Berber activists claim that the Libyan state has pursued a “forced arabization” and has attempted to annihilate Berber cultural identity in a number of ways. They claim that the 1969 Constitutional Declaration discriminates against them, as the document defines Libya as an Arab nation and Arabic as the country’s only official language.[ix] Consequently Berber languages are not officially recognized and cannot be used in public institutions. Even the 1977 Declaration of the Establishment of the Authority of the People, which replaced the Constitutional Declaration, places repeated emphasis on the Arab nature of the Libyan state, which is called the Libyan Arab Jamahiriya – a wording that some Berbers criticize.[x] An attempt to forge an Arab identity of the Libyan nation is also present in the education system, entirely in Arabic, and in the text books, where there is no mention of a Berber past – or present – in North African history. Until 2007 a controversial law banned Berbers from giving newborns Berber names and forced children with Amazigh names to adopt traditional Arabic names to register for school.
When prompted, Umadi acknowledges that the process of linguistic arabization of the Berber community and the state-controlled Arab depiction of the country’s history predate the rise to power of Muammar al-Qaddafi in 1969. It was in part the result of the pan-Arab euphoria that moulded the political climate in the post-colonial period and of the influence of Libyan intellectuals who returned to their country in the early 1950s after living in exile in Egypt, Tunisia and Syria during the colonial period. Additionally, Egypt and Egyptian schoolteachers, who were brought in to organize Libya’s post-colonial education system, also played a determining role in projecting an Arab character on the country.
While he recognizes that schools in the Jebel Nafusa have always been in Arabic and that Tmazight was never a taught subject, Umadi nevertheless lays most of the blame for the cultural loss of the Berber community on the flattening cultural policy enforced by al-Qaddafi and the so-called cultural revolution (al-thawra al-thaqafi) of the late 1970s when books on Berbers, together with numerous other publications deemed reactionary, were burned. In this same period, Libya’s first Amazigh association, the Rabita Shamal Afriqiya, was also crushed and its members arrested on charges of hizbiya (creation of political parties). “Previously Arabic was not forced on us” Umadi said referring to the period when Libya was under monarchical rule, when the 1951 constitution granted freedom of language.[xi]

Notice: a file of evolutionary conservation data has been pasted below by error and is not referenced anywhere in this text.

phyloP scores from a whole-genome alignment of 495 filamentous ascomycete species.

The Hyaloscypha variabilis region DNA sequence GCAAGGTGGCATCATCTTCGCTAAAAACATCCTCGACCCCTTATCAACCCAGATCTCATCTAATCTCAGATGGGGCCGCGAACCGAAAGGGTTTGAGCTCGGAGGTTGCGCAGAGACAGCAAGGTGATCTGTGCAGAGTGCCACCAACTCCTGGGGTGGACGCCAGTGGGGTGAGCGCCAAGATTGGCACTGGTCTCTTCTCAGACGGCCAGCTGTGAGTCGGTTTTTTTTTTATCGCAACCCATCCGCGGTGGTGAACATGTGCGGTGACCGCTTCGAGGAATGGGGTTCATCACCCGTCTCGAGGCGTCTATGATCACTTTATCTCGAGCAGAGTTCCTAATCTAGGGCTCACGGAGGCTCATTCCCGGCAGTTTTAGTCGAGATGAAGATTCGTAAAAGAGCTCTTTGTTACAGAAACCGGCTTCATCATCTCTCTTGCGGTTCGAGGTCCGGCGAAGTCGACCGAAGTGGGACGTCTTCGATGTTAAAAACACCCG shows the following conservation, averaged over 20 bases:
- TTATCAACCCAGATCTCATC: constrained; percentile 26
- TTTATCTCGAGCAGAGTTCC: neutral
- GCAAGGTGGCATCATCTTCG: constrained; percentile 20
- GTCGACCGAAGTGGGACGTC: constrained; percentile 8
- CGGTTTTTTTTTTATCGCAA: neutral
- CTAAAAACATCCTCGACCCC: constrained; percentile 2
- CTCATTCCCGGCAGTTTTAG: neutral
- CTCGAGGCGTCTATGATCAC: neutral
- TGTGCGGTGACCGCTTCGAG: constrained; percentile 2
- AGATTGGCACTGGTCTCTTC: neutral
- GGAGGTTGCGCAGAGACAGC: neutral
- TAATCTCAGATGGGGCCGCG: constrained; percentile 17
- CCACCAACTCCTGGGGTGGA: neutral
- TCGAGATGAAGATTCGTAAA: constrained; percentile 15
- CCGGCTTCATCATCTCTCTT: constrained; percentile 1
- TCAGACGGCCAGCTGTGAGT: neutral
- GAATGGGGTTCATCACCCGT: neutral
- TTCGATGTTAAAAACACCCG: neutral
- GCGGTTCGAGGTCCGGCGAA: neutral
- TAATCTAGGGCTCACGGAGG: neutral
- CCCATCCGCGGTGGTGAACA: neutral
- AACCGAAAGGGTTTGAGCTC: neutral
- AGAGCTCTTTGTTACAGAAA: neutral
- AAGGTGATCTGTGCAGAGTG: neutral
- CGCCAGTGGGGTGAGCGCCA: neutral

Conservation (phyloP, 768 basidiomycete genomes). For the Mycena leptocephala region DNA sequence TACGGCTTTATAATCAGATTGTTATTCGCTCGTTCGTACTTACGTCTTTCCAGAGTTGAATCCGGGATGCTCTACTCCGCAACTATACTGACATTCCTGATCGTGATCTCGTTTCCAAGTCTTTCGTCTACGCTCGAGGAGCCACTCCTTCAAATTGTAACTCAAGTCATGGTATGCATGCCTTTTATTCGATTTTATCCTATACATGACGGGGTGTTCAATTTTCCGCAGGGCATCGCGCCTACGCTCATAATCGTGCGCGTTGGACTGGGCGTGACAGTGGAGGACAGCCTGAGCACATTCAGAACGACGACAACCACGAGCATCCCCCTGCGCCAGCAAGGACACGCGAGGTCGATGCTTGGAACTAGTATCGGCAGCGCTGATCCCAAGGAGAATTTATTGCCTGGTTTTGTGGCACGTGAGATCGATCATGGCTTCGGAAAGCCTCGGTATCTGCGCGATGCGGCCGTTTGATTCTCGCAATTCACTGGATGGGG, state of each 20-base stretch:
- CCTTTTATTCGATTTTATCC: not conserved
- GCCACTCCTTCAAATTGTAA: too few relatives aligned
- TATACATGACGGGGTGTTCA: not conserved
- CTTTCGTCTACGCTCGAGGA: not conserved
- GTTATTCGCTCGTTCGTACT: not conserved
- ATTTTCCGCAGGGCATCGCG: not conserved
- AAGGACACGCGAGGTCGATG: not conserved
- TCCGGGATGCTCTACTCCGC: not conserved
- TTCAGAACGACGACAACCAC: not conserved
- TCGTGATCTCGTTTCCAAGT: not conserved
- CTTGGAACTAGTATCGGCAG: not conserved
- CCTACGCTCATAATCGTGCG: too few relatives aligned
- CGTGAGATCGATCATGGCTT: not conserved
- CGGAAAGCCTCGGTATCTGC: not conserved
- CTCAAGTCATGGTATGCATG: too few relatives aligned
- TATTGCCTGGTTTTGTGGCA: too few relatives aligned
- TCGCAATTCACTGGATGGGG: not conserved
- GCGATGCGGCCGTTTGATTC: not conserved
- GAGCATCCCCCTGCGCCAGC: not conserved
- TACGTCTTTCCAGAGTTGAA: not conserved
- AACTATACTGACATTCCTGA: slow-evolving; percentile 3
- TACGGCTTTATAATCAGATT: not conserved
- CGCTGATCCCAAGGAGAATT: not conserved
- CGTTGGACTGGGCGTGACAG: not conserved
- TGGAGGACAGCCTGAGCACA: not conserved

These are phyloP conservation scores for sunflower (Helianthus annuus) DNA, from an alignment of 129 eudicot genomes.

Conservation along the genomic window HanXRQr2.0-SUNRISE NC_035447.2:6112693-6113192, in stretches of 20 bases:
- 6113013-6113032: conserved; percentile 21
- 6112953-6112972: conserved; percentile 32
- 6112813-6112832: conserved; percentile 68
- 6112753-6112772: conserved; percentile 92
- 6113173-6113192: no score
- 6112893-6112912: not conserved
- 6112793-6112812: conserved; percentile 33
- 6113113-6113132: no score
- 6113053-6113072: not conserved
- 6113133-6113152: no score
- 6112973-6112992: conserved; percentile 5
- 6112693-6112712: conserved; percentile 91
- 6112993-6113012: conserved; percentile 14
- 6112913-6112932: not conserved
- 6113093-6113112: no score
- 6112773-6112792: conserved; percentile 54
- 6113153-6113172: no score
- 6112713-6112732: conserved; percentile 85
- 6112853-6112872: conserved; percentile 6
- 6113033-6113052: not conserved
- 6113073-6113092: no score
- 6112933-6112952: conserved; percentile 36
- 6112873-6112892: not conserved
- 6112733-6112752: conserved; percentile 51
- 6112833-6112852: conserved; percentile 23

Activism across generations, across borders
The gradual censorship of anything related to Berber identity inside Libya, coupled with an increased internal migration to the country’s capital, has led a younger generation of Libyan Berbers to loose ties with their community’s cultural heritage and language. Umadi, who is now 37 and has lived in exile since he was fourteen, says that when he was growing up he was not aware of an Amazigh history or tradition because books on the Amazigh simply did not exist inside the country. His family spoke Tmazight, but it was only after he left Libya at fourteen and, later in the U.S., that he started becoming aware of the cultural heritage of the Jebel Nafusa. “It was only when I was in University in the US that I found in the libraries a number of books on the Amazigh of Libya, and I started to realize that we have this culture,” he explained. Umadi later moved to France, then to Morocco, and has since become one of the most ardent advocates of Libyan Berber culture.
Berber-speaking areas of Libya, such as Jebel Nafusa, Zwara, Sukna, Awjila, Ghadames, Ghat and Jalo, still maintain their Berber characteristics and inhabitants of these towns still use Tmazight alongside Arabic in their daily lives. The younger generation of Berbers living in Tripoli, however, do not even speak Tmazight and take little interest in their community’s customs and traditions. Most of them take issue with the picture of the Berbers as a persecuted minority as is at times depicted by foreign websites. “I do not consider myself and other Tmazight speakers as an ethnic minority - as many do” wrote an anonymous Libyan who offered his personal email for responses. “We are Libyan Tmazight speakers and Libyan Arab speakers, because I have never experienced that I am different from other Libyans nor the other Libyans treated me differently or as a stranger,” he added.
Writing on the al-Jazeera website, which now has a dedicated section on the Amazigh, Libyan scholar Fahmi al-Khshim uses Qaddafi’s same public rhetoric to deny the existence of a Berber problem in Libya. “There is no Libyan Amazigh issue: the Amazigh are simply Arab, and Amazigh language was originally Arabic. Everybody speaks Arabic, nobody in Libya speaks only Amazigh,” he stated.[xii]